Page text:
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Abergele (United Kingdom)

Abergele shown within the United Kingdom
Population 17,574 (2001 census)
OS grid reference SH945775
Principal area Conwy
Ceremonial county Clwyd
Constituent country Wales
Sovereign state United Kingdom
Post town ABERGELE
Postcode district LL22
Dialling code 01745
Police North Wales
Fire North Wales
Ambulance Welsh
European Parliament Wales
UK Parliament Clwyd West
Welsh Assembly Clwyd West
List of places: UKWalesConwy

Coordinates: 53°17'N 3°35'W? / ?53.28, -3.58

Abergele is an old Roman trading town, situated near the north Wales coast between the holiday resorts of Colwyn Bay and Rhyl, in the county borough of Conwy. Its northern suburb of Pensarn lies on the Irish Sea coast and is known for its beach, where it is claimed by some that a ghost ship has been sighted. Abergele and Pensarn railway station serves both resorts. Abergele is generally ignored due to the popularity of nearby Rhyl, Prestatyn, Colwyn Bay, Llandudno and Conwy.

The town itself lies on the A55 road and is known for Gwrych Castle. The town is surrounded by wooded hillsides, which contain caves with rare lesser horseshoe bat. The highest hill is Moelfre Isaf (1038 ft) to the south of the town. There are also outstanding views from Cefn-yr-Ogof (669 ft), Tower Hill (587 ft) and Tan-y-Gopa.

Abergele (including Pensarn) has a population of around 18,000 and is part of the Abergele/Rhyl/Prestatyn urban area with a population of 64,026 (2001 census). Approximately 29% of Abergele has a significant knowledge of Welsh. The town also has satellite villages such as Saint George, Betws yn Rhos, Rhyd-y-foel, Belgrano and Llanddulas.

Recent genetic studies [1] on the y-chromosomes of men in Abergele have revealed that there is a substantial percentage of North African DNA in Abergele. Genetic marker e3b was found to average at 38.97% in male y-chromosomes in Abergele. Genetic marker e3b is found at its highest concentrations in North Africa at 75% but at much lower percentages in Northern Europe at less than 5%. The reason for the high levels of e3b in Abergele is most likely due to the heavy Roman presence in Abergele as most of the Romans that came to Britain did not come from Italy rather from other parts of the empire such as North Africa, the Middle East and eastern Europe. Above average levels of genetic marker e3b have been found in other towns in Britain that were known to have had a heavy Roman presence.

So called "celtic" areas of the Iberian Peninsula have been found with high percentage of North African genes (highest among the ancestral isolated Pasiegos community in the Cantabrian mountains,46% and along other older chromosomes from Last Ice Age)in contrast to much southern and favourable areas for human habitation, like farming and Culturally rich Andalucia and mediterranean coasts.It is usually assumed that the Roman or Arab occupations left such imprint,but the remote location and reduced genes presence in more mainstream and likewise settled areas turn to indicate an older origin that parallels along the French and British coasts.Neolithic or older.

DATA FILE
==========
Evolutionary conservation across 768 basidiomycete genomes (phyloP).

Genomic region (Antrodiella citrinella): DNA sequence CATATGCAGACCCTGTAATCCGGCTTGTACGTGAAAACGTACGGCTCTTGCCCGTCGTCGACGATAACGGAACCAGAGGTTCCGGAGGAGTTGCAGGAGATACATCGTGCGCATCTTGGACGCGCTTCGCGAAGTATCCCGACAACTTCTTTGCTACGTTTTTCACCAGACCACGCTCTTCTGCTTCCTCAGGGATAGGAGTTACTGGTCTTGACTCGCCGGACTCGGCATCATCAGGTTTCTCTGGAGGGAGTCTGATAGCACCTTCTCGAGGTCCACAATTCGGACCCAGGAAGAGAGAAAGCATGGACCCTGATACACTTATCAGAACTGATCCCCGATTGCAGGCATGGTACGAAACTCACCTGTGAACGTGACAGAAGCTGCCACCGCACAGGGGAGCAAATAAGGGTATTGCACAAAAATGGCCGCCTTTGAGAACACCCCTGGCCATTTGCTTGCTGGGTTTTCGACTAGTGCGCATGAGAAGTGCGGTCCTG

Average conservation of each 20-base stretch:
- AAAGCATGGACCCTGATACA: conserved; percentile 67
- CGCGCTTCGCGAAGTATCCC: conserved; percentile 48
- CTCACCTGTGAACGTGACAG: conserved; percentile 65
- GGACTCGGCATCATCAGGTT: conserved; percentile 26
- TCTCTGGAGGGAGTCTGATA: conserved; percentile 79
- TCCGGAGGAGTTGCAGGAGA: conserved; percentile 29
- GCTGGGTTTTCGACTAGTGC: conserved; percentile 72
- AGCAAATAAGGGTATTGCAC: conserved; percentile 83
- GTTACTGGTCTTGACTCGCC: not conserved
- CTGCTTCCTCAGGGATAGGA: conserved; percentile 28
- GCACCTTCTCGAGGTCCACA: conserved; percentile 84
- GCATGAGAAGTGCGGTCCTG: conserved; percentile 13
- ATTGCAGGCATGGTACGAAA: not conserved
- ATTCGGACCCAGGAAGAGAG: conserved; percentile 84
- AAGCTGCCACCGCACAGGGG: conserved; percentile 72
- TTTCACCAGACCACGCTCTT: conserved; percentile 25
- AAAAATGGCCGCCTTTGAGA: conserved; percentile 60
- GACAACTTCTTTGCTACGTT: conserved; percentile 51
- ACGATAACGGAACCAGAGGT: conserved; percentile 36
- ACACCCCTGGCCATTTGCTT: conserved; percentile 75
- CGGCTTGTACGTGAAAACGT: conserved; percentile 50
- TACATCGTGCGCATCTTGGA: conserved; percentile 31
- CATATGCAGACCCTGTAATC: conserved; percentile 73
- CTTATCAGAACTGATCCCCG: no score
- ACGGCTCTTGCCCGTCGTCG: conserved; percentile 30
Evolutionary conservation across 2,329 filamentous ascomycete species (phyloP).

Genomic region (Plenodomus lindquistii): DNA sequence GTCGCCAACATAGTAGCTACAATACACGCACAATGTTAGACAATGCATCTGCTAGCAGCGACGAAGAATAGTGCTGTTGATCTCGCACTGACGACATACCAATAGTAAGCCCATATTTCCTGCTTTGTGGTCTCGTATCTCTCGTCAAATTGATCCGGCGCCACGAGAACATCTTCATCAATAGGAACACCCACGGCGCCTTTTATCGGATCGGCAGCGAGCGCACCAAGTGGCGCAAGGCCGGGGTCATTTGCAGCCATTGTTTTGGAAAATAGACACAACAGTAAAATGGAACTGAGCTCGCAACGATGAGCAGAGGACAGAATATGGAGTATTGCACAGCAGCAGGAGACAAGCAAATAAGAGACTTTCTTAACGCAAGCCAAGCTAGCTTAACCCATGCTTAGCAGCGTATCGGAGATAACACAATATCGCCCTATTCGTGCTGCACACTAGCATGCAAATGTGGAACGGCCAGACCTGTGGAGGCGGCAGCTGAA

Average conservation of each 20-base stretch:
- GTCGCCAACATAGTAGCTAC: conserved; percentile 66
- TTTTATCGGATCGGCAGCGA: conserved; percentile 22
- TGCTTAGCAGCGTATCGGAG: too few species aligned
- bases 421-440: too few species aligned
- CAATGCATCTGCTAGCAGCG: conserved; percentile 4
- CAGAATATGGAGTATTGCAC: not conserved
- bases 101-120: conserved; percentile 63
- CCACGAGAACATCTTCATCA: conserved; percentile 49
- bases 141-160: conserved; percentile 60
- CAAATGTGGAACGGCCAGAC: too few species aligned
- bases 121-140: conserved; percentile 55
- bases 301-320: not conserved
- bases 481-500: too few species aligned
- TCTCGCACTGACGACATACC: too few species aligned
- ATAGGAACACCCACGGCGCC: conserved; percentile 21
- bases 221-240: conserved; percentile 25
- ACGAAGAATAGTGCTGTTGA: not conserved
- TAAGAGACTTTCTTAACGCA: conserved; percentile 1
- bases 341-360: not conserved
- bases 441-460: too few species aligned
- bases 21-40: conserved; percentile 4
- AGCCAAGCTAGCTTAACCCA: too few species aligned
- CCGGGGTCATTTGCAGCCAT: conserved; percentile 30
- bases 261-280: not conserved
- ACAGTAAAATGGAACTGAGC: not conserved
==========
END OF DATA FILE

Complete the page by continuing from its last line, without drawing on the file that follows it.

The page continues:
[edit] History

Sites of historical interest include two Iron Age hill forts. Castell Cawr at Tan-y-Gopa and Fort Dinorben now virtually disappeared owing to limestone quarrying at St George. On Gallt y Felin Wynt, a hill above the town popularly known as Tower Hill or Bryn Twr is a C17th watchtower, partially restored in 1930. There is another iron-age fort at Pen-y-Corddyn mawr hill above Rhyd-y-foel. There is also another watchtower Lady Emilys Tower which is located near Cefn-yr-Ogof.

Gwrych Castle was built between 1819-1825 at the behest of Lloyd Hesketh Bamford-Hesketh. From 1894 until 1946 it was the residence of the Dundonald family. Gwrych Castle's present owner, Californian businessman Nick Tavaglione, who bought the landmark 17 years ago has put Gwrych up for auction on 2 June 2006 but it failed to sell, The condition of the property is being monitored by the Gwrych Castle Trust. [2] It is undergoing renovation.

The boxers Bruce Woodcock (in the late 1940s) and Randolph Turpin (in 1952) trained at Gwrych Castle and the film Prince Valiant starring Edward Fox and Katherine Heigl, star of Knocked Up, was filmed there in 1996.

A curious undated inscription can be found on a tombstone in St Michael's Church (built on the site of a 'clas' or Celtic monastery). It states 'Here lieth in St Michael's churchyard a man who had his dwelling three miles to the north'. As the sea is little more than half a mile away at this point, this suggests that the sea has made some considerable advance over the centuries[1].

Outside the church is a penitential stone where sinners had to do penance by standing, dressed in white, by the stone and bessech the congregation for mercy as they entered and left the church.

In 1868 the Abergele Train Disaster was, up to that time, the worst railway disaster in Britain. The 33 people who died are buried in a mass grave in the local churchyard.

On 30 June 1969, the evening before the investiture of Prince Charles in Caernarfon, two members of Mudiad Amddiffyn Cymru (Welsh Defence Movement), Alwyn Jones and George Taylor, were killed when their bomb - intended for the railway line along which the Royal Train would be passing - exploded prematurely.

[edit] External links

[edit] References

  1. , Black's Picturesque Guide to North Wales, Adam and Charles Black, 1857 p.30

[edit] Further reading

(Source: Wikipedia)
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